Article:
That’s how I come up with the third quality. “Lead by setting examples.”
Now, imagine there are two people S and T (who are similar to V from the previous case). Both lead by example. They practice what they preach. But S is someone who has difficulty in convincing people to follow his direction. He is not able to inspire people to roll up the sleeves and act. He is not able to influence his superior officers to make his case. Whereas T can inspire his team, can bring in the right talent to do the right kind of work, hold the team together, and influence people to follow his direction. Who will make a better leader?
That’s how I come up with the fourth quality. “Ability to pull up resou
Now, imagine there are two people Q and R (who are similar to T from the previous case). Q does not delegate responsibility. He wants to make all the decisions. He wants the information to flow only through him. He believes that any delegation might result in loss of power for him. He works hard, overworks in fact, and wants to participate in all decision-making activities. On the other hand, R usually empowers the right people allowing them to make decisions. He encourages them to take decisions, and in turn encourages them to own up responsibility for such decisions. He congratulates them on their successes and questions them on failures. Who makes a better leader?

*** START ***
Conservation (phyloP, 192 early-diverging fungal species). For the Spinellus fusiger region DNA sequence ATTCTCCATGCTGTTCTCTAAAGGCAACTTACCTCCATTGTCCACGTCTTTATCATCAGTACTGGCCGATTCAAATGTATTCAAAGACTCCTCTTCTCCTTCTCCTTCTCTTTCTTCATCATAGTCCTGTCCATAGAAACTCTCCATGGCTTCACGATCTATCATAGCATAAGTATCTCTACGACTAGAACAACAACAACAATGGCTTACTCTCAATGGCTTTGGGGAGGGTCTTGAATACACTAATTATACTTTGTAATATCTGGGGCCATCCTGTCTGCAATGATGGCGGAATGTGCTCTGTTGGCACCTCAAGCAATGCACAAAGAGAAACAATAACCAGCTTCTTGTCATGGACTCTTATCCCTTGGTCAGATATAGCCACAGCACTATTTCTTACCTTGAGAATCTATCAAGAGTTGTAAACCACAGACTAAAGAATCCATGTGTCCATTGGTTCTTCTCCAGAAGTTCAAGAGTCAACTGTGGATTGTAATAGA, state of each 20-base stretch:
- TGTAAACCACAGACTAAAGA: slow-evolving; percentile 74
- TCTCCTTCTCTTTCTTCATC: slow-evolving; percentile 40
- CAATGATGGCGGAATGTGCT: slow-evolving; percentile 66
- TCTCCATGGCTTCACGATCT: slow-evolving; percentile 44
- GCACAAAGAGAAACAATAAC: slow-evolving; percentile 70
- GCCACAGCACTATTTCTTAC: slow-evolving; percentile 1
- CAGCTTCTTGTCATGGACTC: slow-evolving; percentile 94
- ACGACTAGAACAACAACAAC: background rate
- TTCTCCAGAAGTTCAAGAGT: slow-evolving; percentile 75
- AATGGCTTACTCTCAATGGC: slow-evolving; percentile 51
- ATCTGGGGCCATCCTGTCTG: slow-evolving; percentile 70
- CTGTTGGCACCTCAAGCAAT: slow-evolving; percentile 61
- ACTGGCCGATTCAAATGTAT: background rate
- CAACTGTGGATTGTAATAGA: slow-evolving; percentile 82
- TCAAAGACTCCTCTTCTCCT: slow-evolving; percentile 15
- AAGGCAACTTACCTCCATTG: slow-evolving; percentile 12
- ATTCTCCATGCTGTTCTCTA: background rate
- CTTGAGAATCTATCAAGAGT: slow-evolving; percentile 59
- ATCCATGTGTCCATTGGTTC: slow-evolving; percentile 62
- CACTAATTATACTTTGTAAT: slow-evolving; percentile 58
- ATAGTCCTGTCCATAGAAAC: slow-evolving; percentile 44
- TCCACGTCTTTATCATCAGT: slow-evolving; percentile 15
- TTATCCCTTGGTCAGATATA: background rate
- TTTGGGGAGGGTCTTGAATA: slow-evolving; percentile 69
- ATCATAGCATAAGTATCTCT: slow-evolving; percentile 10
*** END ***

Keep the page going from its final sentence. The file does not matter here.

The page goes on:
That’s how I come up with the fifth quality. “Ability to delegate responsibilities to the right people and empower them to take decisions.”